Wesley’s work was shown to acclaim at one-man exhibitions in Hong Kong, the United Kingdom and the United States throughout the 1990s and at the group shows New Trends – Art Hong Kong in 1994 and Art Asia in 1995.


Wesley continued to form his own style of Chinese landscape art and to break from the traditional forms of Chinese landscape painting. From the late 1990s onwards, he explored ways of integrating his splash-ink methods with traditional Chinese brushstroke techniques. Beginning in 2001, he also experimented with finger painting. He may well have used his fingers to subtly manipulate ink in his splash-ink landscapes before then, but over the next decade, he worked increasingly with fingers and nails. By 2009, he had virtually ceased using brushes, working primarily with fingers and nails.
Throughout his all-too-brief, intensely experienced life, Wesley struggled with schizophrenia while bravely countering his afflictions through his art. This constant creative tension, a source of true happiness for him, left us with a unique artistic legacy that realized a tranquil, enlightened, unspoilt natural world in stark contrast to the private, painful world in which he lived. His works are in public and private collections in Australia, Canada, China, Hong Kong, Japan, Korea, Singapore, Taiwan, Thailand, United Kingdom and United States.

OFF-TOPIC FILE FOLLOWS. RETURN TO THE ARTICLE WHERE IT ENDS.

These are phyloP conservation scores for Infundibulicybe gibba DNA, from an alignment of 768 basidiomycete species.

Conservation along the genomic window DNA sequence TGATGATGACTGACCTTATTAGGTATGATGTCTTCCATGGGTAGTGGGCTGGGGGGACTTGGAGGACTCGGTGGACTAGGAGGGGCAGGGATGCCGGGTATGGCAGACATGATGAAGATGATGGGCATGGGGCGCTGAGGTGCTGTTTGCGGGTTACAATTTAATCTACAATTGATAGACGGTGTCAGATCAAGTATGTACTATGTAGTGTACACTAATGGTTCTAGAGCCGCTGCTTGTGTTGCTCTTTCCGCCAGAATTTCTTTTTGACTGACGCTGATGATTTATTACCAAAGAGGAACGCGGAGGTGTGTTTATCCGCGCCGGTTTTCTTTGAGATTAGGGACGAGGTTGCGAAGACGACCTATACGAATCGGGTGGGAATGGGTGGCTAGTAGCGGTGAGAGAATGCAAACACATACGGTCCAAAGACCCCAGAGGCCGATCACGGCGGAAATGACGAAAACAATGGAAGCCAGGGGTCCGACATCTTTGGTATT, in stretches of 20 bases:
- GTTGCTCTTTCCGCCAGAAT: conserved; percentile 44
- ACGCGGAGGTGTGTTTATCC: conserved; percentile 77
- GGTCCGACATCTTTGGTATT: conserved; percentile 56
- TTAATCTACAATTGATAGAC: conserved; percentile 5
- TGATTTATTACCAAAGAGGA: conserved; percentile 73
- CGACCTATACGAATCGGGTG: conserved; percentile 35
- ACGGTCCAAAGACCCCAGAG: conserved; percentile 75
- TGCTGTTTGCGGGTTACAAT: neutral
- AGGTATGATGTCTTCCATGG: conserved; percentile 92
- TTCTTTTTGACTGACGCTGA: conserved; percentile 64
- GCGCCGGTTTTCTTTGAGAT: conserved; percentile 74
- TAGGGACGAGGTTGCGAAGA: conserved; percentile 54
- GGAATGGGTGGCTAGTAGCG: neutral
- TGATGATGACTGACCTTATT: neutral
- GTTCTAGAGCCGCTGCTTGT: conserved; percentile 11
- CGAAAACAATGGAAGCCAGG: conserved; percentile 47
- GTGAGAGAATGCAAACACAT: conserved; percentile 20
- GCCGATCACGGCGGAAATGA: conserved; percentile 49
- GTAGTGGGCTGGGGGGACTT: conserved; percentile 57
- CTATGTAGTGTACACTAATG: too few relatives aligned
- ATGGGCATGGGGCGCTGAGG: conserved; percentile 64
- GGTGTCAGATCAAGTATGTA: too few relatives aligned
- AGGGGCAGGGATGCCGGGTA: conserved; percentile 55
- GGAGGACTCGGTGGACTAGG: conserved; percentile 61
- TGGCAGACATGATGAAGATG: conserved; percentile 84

Wesley passed away on July 16th, 2012.

Solo Exhibitions


2014 Ink Explorations: A Wesley Tongson Restrospective, Hong Kong Arts Centre, Hong Kong
1995 Solo exhibition, Hong Kong American Club, Hong KongSolo exhibition, Mandarin Oriental Fine Arts, Hong KongSolo exhibition, Godfrey Far Eastern Art, London, UKTongson 10th Anniversary Exhibition, “Wesley Tongson”, Hong Kong City Hall, Hong Kong
1994 The Vibrant Land, Artpreciation Gallery, Hong Kong
1993 Mountains of Heaven – Modern Chinese Paintings by Tong Kai Wai, Pacific Asia Museum, Pasadena, California, US
1992 Mountains of Heaven – Modern Chinese Paintings by Tong Kai Wai, Hong Kong Arts Centre, Hong Kong
1991 Dancing Colours – Paintings by Wesley Tongson, Hong Kong Arts Centre, Hong Kong
1990 Solo exhibition, Ngau Chi Wan Civic Centre, Hong Kong, sponsored by Hong Kong Urban Council
1989 The Exhibition of Wesley Tongson, Hanart 2 Gallery, Hong Kong
1988 Solo exhibition, Hong Kong Arts Centre, Hong Kong
1986 Solo exhibition, Galerie du Monde, Hong Kong
1985 First solo exhibition, Hong Kong City Hall, Hong Kong


Group Exhibitions


1995 Group exhibition, Art Asia, Hong Kong Convention and Exhibition Centre, Hong Kong
1994 New Trends – Art Hong Kong, Hong Kong Convention and Exhibition Centre, Hong Kong
1988 Modern Chinese Paintings by Five Artists, Hong Kong City Hall, Hong Kong
  • Hong Kong Museum of Art

  • Hong Kong Art School

  • Morgan Stanley Asia Limited

  • First Eastern Investment Group (Hong Kong & Shanghai)

  • Four Seasons Hotel Hong Kong

  • Conrad Hong Kong Hotel

  • Conrad Tokyo Hotel



1996 The landscape – Modern Chinese Paintings by Tang Jiawel, Hong Kong
1994 The Landscape – Modern Chinese Paintings by Tang Jiawel, Hong Kong